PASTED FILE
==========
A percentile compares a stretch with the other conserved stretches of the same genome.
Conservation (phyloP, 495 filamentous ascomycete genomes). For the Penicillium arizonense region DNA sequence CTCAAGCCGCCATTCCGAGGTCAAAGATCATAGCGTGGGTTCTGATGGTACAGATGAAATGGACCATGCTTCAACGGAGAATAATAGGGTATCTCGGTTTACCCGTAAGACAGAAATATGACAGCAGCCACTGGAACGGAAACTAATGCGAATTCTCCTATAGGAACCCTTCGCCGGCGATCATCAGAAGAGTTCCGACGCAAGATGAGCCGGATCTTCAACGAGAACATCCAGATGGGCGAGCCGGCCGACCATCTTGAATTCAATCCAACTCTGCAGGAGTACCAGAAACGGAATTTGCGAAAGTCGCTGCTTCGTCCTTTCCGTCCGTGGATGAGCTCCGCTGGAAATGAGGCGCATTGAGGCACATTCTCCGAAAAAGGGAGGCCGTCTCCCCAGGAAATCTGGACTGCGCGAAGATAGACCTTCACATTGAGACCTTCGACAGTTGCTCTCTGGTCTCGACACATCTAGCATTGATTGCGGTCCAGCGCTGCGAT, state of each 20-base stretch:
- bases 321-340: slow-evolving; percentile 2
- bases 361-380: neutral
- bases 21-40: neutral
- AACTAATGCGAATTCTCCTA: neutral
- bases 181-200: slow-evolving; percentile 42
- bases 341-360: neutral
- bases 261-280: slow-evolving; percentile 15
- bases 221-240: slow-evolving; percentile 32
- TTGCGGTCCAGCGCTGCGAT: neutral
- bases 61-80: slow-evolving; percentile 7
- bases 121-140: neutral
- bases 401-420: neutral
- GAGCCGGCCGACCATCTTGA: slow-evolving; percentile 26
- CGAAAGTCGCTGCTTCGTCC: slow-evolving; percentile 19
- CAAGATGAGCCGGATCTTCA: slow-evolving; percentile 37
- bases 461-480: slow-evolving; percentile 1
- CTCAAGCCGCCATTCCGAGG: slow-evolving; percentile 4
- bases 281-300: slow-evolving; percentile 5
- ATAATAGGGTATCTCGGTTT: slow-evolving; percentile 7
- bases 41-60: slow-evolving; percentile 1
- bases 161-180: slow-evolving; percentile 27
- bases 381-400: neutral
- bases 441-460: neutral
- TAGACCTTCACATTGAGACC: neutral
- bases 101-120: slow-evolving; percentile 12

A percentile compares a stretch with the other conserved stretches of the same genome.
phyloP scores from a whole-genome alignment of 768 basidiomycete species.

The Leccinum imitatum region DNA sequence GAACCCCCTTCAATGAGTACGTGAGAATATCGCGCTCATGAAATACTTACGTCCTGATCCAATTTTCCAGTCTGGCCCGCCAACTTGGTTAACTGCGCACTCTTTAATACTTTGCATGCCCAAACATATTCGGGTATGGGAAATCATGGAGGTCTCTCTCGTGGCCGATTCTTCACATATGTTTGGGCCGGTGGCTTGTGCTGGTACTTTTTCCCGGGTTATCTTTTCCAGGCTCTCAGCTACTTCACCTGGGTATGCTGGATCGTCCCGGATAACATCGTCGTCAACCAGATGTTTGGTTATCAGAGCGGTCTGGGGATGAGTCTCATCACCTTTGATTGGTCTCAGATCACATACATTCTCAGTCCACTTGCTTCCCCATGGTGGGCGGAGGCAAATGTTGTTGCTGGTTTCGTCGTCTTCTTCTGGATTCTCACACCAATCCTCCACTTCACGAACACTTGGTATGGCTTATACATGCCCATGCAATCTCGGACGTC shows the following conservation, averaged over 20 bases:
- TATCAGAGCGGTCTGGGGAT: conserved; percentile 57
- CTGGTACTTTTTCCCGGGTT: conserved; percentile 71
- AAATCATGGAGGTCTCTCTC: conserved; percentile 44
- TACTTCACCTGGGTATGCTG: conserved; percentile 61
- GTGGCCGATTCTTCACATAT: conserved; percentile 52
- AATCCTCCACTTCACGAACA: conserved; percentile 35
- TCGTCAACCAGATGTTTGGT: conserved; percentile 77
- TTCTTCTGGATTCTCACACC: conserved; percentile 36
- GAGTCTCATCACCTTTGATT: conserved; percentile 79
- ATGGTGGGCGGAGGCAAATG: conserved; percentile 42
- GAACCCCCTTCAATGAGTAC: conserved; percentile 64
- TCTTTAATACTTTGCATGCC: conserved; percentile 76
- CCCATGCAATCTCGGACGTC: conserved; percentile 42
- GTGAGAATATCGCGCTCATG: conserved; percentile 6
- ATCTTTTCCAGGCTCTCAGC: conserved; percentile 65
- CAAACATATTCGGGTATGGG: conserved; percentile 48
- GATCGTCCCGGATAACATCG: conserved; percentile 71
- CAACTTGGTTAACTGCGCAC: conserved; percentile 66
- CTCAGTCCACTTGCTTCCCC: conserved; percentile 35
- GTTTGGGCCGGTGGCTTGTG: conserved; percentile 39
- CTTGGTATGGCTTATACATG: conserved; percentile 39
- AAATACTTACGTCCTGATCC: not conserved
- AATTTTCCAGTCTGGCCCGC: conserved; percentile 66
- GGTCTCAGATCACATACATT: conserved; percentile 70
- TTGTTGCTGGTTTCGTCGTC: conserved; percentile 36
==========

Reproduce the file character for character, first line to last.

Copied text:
A percentile compares a stretch with the other conserved stretches of the same genome.
Conservation (phyloP, 495 filamentous ascomycete genomes). For the Penicillium arizonense region DNA sequence CTCAAGCCGCCATTCCGAGGTCAAAGATCATAGCGTGGGTTCTGATGGTACAGATGAAATGGACCATGCTTCAACGGAGAATAATAGGGTATCTCGGTTTACCCGTAAGACAGAAATATGACAGCAGCCACTGGAACGGAAACTAATGCGAATTCTCCTATAGGAACCCTTCGCCGGCGATCATCAGAAGAGTTCCGACGCAAGATGAGCCGGATCTTCAACGAGAACATCCAGATGGGCGAGCCGGCCGACCATCTTGAATTCAATCCAACTCTGCAGGAGTACCAGAAACGGAATTTGCGAAAGTCGCTGCTTCGTCCTTTCCGTCCGTGGATGAGCTCCGCTGGAAATGAGGCGCATTGAGGCACATTCTCCGAAAAAGGGAGGCCGTCTCCCCAGGAAATCTGGACTGCGCGAAGATAGACCTTCACATTGAGACCTTCGACAGTTGCTCTCTGGTCTCGACACATCTAGCATTGATTGCGGTCCAGCGCTGCGAT, state of each 20-base stretch:
- bases 321-340: slow-evolving; percentile 2
- bases 361-380: neutral
- bases 21-40: neutral
- AACTAATGCGAATTCTCCTA: neutral
- bases 181-200: slow-evolving; percentile 42
- bases 341-360: neutral
- bases 261-280: slow-evolving; percentile 15
- bases 221-240: slow-evolving; percentile 32
- TTGCGGTCCAGCGCTGCGAT: neutral
- bases 61-80: slow-evolving; percentile 7
- bases 121-140: neutral
- bases 401-420: neutral
- GAGCCGGCCGACCATCTTGA: slow-evolving; percentile 26
- CGAAAGTCGCTGCTTCGTCC: slow-evolving; percentile 19
- CAAGATGAGCCGGATCTTCA: slow-evolving; percentile 37
- bases 461-480: slow-evolving; percentile 1
- CTCAAGCCGCCATTCCGAGG: slow-evolving; percentile 4
- bases 281-300: slow-evolving; percentile 5
- ATAATAGGGTATCTCGGTTT: slow-evolving; percentile 7
- bases 41-60: slow-evolving; percentile 1
- bases 161-180: slow-evolving; percentile 27
- bases 381-400: neutral
- bases 441-460: neutral
- TAGACCTTCACATTGAGACC: neutral
- bases 101-120: slow-evolving; percentile 12

A percentile compares a stretch with the other conserved stretches of the same genome.
phyloP scores from a whole-genome alignment of 768 basidiomycete species.

The Leccinum imitatum region DNA sequence GAACCCCCTTCAATGAGTACGTGAGAATATCGCGCTCATGAAATACTTACGTCCTGATCCAATTTTCCAGTCTGGCCCGCCAACTTGGTTAACTGCGCACTCTTTAATACTTTGCATGCCCAAACATATTCGGGTATGGGAAATCATGGAGGTCTCTCTCGTGGCCGATTCTTCACATATGTTTGGGCCGGTGGCTTGTGCTGGTACTTTTTCCCGGGTTATCTTTTCCAGGCTCTCAGCTACTTCACCTGGGTATGCTGGATCGTCCCGGATAACATCGTCGTCAACCAGATGTTTGGTTATCAGAGCGGTCTGGGGATGAGTCTCATCACCTTTGATTGGTCTCAGATCACATACATTCTCAGTCCACTTGCTTCCCCATGGTGGGCGGAGGCAAATGTTGTTGCTGGTTTCGTCGTCTTCTTCTGGATTCTCACACCAATCCTCCACTTCACGAACACTTGGTATGGCTTATACATGCCCATGCAATCTCGGACGTC shows the following conservation, averaged over 20 bases:
- TATCAGAGCGGTCTGGGGAT: conserved; percentile 57
- CTGGTACTTTTTCCCGGGTT: conserved; percentile 71
- AAATCATGGAGGTCTCTCTC: conserved; percentile 44
- TACTTCACCTGGGTATGCTG: conserved; percentile 61
- GTGGCCGATTCTTCACATAT: conserved; percentile 52
- AATCCTCCACTTCACGAACA: conserved; percentile 35
- TCGTCAACCAGATGTTTGGT: conserved; percentile 77
- TTCTTCTGGATTCTCACACC: conserved; percentile 36
- GAGTCTCATCACCTTTGATT: conserved; percentile 79
- ATGGTGGGCGGAGGCAAATG: conserved; percentile 42
- GAACCCCCTTCAATGAGTAC: conserved; percentile 64
- TCTTTAATACTTTGCATGCC: conserved; percentile 76
- CCCATGCAATCTCGGACGTC: conserved; percentile 42
- GTGAGAATATCGCGCTCATG: conserved; percentile 6
- ATCTTTTCCAGGCTCTCAGC: conserved; percentile 65
- CAAACATATTCGGGTATGGG: conserved; percentile 48
- GATCGTCCCGGATAACATCG: conserved; percentile 71
- CAACTTGGTTAACTGCGCAC: conserved; percentile 66
- CTCAGTCCACTTGCTTCCCC: conserved; percentile 35
- GTTTGGGCCGGTGGCTTGTG: conserved; percentile 39
- CTTGGTATGGCTTATACATG: conserved; percentile 39
- AAATACTTACGTCCTGATCC: not conserved
- AATTTTCCAGTCTGGCCCGC: conserved; percentile 66
- GGTCTCAGATCACATACATT: conserved; percentile 70
- TTGTTGCTGGTTTCGTCGTC: conserved; percentile 36